By-elections are not necessarily the most exciting events to watch out for in politics. It is easy to dismiss their results as being protest votes rather than early predictions of what is in store for political parties at the big event; however, it is hard to ignore the results of last week’s by-election in Eastleigh. The Liberal Democrats ended up retaining the seat with 32 per cent of the votes and were surprisingly trailed by the United Kingdom Independence Party (UKIP) who snared 29 per cent of the votes and the Conservative Party and Labour limped into third and fourth place respectively.

There is still another two years to go before the British general election, but the British media are already stating that the results from Eastleigh indicate that the Tories have a very long and hard fight ahead of them. And the results of last week’s by-election are troubling for the Tories for a number of reasons.

Firstly, there’s the fact that the Lib Dems were able to retain this seat despite the fact that this by-election arose from the resignation of a Lib Dem MP caught up in a sex scandal, and Eastleigh was initially a seat that was predicted to go to the Tories in 2015. And while yes, the Lib Dems did lose 14 per cent of their vote compared to 2010, their resilience spells trouble for the Tories.

Not only could it rob the Tories of the majority that eluded them in 2010 (the Tories need to snatch twenty seats off the Lib Dems to reach a majority), but also it makes the possibility of a Labor/Lib coalition more real. And more troublingly for the Tories, it appears that the UKIP has been able to capitalise on David Cameron’s program of modernisation isolating traditional Tory support bases.

The UKIP seems to have moved beyond continually pushing its isolationist platform on the EU and more towards traditional Tory policy areas such as immigration and its pressure on the public sector and employment. With Cameron being viewed as being “too soft on Europe and too cuddly on gays” (The Guardian‘s words, not mine) it seemed Nigel Farrage and the UKIP were able to pick up votes from disillusioned Tories.

Farrage even went as far as stating that traditional Tory voters in Eastleigh did not view Cameron as a Conservative and that’s why the Tories lost Eastleigh. Cameron now faces a dilemma that could potentially undo his work towards making “Cameronism” happen; does he dare take a sharp turn toward the right to woo lost Tory voters and abandon his program of modernisation?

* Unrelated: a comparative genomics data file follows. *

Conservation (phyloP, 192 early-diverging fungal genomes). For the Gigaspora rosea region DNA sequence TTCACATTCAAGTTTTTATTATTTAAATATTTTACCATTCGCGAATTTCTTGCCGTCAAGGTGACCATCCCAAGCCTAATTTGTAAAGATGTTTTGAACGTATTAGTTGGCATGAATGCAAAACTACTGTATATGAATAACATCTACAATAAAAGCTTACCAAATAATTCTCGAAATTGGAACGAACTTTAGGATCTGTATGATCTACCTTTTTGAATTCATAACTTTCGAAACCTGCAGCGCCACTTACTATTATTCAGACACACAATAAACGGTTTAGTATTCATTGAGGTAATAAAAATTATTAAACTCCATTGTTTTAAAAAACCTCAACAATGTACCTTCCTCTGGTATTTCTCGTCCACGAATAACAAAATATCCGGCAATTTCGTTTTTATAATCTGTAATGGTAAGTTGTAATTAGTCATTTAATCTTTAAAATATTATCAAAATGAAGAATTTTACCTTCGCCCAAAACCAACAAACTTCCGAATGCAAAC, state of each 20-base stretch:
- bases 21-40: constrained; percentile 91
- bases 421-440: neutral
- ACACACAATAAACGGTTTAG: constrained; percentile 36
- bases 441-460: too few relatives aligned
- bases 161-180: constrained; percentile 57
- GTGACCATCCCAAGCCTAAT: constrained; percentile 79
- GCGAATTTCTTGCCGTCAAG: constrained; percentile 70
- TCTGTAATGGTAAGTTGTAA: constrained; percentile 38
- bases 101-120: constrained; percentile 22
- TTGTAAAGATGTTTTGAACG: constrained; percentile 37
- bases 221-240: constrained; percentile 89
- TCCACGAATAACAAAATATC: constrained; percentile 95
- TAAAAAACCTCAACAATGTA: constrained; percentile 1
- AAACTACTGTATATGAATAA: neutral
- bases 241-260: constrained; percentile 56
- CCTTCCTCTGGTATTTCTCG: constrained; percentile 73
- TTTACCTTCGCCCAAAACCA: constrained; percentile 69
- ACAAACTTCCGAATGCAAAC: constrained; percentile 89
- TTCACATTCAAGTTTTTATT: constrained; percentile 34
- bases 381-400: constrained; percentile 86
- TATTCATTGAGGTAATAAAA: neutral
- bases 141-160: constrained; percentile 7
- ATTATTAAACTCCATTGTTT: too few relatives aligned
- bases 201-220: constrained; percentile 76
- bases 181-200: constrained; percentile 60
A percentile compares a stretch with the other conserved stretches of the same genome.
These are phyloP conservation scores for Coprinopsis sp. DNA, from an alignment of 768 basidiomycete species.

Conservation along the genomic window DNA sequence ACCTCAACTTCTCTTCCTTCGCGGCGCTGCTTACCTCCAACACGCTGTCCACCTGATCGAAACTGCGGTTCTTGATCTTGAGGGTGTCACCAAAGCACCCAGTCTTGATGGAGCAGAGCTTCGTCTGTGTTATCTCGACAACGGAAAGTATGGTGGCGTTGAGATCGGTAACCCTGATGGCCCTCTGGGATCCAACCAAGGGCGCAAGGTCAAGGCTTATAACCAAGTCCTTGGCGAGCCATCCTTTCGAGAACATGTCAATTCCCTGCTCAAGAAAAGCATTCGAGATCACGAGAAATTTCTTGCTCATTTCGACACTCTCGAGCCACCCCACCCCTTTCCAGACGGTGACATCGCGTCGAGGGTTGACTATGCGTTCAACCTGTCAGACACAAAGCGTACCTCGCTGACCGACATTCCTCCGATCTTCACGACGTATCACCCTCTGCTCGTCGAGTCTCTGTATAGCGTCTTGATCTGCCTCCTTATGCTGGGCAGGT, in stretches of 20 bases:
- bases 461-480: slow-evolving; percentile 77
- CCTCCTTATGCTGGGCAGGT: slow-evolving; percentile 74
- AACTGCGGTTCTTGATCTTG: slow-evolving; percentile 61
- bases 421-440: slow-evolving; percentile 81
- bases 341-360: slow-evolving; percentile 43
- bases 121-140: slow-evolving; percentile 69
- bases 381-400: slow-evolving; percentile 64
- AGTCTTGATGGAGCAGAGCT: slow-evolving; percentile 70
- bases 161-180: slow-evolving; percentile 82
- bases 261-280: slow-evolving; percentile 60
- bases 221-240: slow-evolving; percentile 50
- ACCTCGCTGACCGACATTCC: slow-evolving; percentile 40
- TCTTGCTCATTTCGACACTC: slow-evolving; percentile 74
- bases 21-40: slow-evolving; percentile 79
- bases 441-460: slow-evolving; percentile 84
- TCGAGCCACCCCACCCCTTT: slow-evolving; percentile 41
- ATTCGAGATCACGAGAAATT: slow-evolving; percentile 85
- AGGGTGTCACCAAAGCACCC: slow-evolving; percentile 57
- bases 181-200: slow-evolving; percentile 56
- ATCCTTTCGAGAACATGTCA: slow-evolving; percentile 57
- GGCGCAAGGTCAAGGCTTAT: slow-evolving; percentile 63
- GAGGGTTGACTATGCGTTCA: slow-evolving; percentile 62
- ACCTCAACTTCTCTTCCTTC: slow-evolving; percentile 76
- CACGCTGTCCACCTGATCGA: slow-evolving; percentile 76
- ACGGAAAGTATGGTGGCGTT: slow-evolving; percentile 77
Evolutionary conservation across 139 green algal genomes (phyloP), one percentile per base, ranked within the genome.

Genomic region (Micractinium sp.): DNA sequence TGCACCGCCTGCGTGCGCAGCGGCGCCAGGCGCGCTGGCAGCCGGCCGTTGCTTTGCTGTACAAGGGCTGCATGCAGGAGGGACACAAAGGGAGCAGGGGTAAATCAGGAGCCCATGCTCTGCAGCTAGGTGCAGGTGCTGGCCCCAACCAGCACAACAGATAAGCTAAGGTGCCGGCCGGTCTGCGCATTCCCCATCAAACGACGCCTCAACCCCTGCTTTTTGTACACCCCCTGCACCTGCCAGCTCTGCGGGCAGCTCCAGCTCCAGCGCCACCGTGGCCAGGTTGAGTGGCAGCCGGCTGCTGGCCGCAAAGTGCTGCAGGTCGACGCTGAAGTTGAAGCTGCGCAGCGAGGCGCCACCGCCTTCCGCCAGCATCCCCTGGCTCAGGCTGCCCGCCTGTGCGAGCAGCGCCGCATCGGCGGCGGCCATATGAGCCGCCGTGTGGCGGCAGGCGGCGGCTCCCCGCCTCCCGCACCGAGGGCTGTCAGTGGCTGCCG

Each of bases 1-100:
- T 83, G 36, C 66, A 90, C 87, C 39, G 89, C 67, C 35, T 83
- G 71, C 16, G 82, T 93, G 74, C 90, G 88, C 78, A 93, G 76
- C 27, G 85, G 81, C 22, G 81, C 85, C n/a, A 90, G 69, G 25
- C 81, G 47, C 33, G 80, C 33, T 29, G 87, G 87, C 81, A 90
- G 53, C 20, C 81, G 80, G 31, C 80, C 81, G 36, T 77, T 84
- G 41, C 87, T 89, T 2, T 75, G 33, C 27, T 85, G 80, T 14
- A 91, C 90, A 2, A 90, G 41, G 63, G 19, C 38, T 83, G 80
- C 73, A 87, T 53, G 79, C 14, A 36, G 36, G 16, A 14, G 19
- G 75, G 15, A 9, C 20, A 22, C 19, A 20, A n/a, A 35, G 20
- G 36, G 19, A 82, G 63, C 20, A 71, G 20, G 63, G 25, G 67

As I wrote earlier this year, Cameron’s EU referendum pledge could easily be viewed as a rather cynical grab for votes from the UKIP support base, but to take a far greater step towards the UKIP’s policies would be seen as disingenuous. After all, one of Cameron’s strengths is his reputation for being a strong, decisive leader, and his focus throughout his time as Prime Minister has been on bringing the Conservatives closer to the Centre (or as one analyst put it, it would just make him look like Ed Miliband).

However, Cameron clearly underestimated the appeal of a party he once branded as being comprised of “loonies” . But at the same time, it is worth noting that an exit poll from Eastleigh recorded UKIP voters as being driven not by policy but rather anger and disillusion with the British political system at large. The fact remains that the relief felt by the Lib Dems and elation of the UKIP is momentary in the grand scheme of things.

But what can be taken away from the Eastleigh by-election is a greater sense of disillusion with the British political system as well as a reminder that disillusioned Tories and Labour voters have other alternatives and are not afraid to vote for them. Britain’s three major parties have their work cut out for them if they want that majority government in 2015.

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Peter Fray
Peter Fray
Editor-in-chief of Crikey
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